LA CROSSE, Wis. - For months the story has dominated front pages in La Crosse. A deputy sheriff responding to calls for backup at a bar fight, blows through a red light and kills a 16-year-old boy.
Fired from her job at the La Crosse County Sheriff's Department, Trisha Stratman is now on trial for negligent homicide.
The La Crosse Tribune, which has been following the trial,reports Stratman reached speeds of 122 mph after answering the call for backup.Jurors were told the deputywas traveling 107 mph seconds before the impact that killed high school student Brandon Jennings as he drove his car into the intersectionon a green light on July 18, 2010.
Ben Weigel, another motorist, testified Stratman was going so fast he didn't hear her siren coming up behind him.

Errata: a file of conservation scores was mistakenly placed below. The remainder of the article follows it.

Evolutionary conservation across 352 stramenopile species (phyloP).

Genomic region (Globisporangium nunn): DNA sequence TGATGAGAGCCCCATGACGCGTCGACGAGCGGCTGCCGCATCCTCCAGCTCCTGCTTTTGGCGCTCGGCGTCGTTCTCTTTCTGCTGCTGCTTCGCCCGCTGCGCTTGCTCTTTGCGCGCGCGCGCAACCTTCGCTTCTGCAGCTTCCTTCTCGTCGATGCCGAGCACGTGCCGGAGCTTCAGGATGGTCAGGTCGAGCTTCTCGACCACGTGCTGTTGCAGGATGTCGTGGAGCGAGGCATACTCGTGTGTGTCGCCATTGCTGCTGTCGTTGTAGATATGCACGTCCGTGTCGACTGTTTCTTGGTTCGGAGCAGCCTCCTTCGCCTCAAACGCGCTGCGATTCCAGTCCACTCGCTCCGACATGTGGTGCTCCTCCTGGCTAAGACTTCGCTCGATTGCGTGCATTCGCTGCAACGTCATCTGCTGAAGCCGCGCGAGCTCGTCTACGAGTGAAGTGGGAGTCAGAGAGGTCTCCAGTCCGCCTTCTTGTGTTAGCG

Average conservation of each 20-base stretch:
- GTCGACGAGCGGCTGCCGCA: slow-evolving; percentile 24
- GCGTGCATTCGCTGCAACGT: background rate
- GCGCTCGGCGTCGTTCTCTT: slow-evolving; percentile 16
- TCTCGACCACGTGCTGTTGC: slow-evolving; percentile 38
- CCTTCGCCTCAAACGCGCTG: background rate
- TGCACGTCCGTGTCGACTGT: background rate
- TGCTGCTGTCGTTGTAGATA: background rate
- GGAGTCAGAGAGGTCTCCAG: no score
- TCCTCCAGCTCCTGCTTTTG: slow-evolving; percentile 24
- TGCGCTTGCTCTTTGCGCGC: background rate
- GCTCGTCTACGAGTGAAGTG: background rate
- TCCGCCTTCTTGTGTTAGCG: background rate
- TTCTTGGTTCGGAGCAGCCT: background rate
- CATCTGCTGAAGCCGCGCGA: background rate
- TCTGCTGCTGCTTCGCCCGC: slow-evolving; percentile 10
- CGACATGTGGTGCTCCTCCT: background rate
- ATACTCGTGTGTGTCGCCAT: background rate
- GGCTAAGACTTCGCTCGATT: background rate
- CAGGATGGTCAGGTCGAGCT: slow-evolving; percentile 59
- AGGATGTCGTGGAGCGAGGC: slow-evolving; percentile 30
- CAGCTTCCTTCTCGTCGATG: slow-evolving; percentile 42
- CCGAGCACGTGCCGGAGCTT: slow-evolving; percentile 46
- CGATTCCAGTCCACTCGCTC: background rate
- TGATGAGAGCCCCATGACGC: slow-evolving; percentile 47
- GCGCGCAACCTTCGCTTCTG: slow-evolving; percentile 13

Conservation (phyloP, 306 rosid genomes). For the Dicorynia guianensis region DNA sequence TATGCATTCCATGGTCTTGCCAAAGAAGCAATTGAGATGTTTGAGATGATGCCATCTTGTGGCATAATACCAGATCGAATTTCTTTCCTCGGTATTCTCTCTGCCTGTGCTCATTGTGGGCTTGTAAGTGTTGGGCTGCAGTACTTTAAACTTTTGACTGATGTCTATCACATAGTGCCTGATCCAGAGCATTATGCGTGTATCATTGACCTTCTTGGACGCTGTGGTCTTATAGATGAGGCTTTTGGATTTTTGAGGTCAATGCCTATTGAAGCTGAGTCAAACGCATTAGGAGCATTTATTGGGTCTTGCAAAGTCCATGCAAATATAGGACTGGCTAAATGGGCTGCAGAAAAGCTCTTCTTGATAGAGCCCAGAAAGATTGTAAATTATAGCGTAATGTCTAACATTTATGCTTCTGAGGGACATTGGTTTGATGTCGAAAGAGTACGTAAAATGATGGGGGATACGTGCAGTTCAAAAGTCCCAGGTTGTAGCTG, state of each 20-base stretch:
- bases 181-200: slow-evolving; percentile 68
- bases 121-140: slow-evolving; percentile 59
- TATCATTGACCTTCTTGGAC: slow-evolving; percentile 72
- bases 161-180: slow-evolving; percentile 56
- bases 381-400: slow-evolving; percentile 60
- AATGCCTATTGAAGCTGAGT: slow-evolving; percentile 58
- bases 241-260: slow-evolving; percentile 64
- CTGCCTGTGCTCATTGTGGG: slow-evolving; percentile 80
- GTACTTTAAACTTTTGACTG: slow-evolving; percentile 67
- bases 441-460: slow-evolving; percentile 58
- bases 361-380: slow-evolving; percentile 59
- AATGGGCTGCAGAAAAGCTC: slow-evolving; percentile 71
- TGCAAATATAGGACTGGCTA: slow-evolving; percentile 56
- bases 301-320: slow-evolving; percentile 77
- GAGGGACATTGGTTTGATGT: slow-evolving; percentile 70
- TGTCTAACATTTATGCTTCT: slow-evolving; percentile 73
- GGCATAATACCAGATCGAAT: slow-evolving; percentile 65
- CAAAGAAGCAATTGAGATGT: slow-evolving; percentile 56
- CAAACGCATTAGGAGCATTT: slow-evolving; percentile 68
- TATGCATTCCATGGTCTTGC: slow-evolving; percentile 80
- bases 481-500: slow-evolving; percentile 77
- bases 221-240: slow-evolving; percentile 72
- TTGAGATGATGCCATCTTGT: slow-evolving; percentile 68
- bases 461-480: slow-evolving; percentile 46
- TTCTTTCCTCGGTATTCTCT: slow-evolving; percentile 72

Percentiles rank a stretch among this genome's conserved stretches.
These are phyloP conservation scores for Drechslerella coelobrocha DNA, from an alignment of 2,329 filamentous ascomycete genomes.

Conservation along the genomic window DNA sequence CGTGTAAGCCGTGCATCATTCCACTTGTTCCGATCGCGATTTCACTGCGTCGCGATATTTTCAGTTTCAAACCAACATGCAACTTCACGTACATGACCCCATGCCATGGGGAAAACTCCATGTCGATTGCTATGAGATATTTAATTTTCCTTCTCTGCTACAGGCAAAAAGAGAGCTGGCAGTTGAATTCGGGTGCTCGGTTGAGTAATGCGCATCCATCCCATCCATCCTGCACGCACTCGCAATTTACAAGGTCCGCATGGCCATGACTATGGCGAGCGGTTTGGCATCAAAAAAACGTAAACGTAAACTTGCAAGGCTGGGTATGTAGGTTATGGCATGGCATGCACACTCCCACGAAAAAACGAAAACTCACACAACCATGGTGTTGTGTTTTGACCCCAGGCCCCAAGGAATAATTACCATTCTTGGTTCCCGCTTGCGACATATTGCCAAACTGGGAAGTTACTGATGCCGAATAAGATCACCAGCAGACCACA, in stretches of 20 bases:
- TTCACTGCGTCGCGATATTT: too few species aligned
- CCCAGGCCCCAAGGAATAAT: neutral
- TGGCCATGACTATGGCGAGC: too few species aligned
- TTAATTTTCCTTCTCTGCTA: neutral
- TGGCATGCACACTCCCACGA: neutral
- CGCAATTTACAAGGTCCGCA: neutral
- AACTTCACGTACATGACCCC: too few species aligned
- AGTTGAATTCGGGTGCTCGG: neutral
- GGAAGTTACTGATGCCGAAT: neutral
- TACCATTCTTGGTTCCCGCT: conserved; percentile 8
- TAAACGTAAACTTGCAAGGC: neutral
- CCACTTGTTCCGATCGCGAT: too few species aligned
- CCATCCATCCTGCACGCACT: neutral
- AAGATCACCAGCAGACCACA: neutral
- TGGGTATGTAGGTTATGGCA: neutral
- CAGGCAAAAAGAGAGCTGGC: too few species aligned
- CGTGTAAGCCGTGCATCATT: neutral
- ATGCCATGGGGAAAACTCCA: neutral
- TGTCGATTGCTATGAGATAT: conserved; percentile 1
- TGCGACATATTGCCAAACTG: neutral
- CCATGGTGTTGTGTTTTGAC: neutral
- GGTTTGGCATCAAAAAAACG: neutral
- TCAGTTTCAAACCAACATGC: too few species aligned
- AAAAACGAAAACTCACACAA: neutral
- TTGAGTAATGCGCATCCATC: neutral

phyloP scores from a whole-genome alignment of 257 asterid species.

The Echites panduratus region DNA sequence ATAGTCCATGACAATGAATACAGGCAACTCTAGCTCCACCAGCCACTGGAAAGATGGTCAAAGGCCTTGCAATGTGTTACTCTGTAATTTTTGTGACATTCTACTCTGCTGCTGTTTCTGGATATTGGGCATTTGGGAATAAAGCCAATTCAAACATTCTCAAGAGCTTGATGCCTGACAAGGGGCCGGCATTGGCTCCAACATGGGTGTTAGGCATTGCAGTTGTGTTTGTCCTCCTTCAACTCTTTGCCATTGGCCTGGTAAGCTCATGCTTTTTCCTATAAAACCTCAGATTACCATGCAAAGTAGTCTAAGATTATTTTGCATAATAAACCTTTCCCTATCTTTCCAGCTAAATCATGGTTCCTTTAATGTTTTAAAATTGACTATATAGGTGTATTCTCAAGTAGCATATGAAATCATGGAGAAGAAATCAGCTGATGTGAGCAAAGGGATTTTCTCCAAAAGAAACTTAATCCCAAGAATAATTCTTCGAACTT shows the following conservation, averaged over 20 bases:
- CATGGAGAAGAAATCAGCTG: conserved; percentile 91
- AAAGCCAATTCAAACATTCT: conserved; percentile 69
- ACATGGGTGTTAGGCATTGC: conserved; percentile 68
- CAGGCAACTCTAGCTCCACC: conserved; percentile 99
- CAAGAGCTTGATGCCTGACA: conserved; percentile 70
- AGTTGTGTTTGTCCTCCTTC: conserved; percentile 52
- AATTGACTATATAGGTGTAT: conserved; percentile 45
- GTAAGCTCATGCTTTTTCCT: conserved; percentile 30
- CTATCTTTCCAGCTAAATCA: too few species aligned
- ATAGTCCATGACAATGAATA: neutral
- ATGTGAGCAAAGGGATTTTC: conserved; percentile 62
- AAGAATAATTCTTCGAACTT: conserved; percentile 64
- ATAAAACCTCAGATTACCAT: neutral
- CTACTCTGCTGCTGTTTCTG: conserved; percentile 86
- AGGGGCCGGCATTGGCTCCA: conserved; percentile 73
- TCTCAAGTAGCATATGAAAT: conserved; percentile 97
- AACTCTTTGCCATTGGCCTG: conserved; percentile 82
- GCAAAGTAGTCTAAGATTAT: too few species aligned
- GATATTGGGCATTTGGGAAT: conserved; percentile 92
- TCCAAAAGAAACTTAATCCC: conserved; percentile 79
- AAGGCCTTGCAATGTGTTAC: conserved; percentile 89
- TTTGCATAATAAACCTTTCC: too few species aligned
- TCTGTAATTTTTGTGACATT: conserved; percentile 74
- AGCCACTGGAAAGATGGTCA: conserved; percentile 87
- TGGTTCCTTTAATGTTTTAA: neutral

"When that squad car passed me there was so much impact and it was going so fast it actually shook my vehicle," Weigel testified.
The director of the Law Enforcement Program at Hennepin Technical College says it's possible Stratman didn't even realize how fast she was driving.
"We call it tunnel vision," said Mylan Masson.
Masson spoke in general terms, having no firsthand knowledge of the Stratman case, but she said officers can get so fixed on the urgency of a task at hand that they can lose sight of their surroundings.
"All of a sudden your hearing will drop down, your sense of smell will drop down, your sense of vision will drop down, and that's what tunnel vision is."
Masson says it's a lesson law enforcement students are constantly taught: "Look up, look right, look left."
That Stratman was driving very fast, her attorney does not dispute. "She's going fast because an officer asked for backup and she feels she's the closest back up," said defense attorney Joel Loeb in court. "She balances the emergency with the risks of going fast.
Now jurors must decide if 122 mph is privileged conduct by an officer trying to help, or a reckless disregard for life.
The trial is scheduled to continue Wednesday in La Crosse.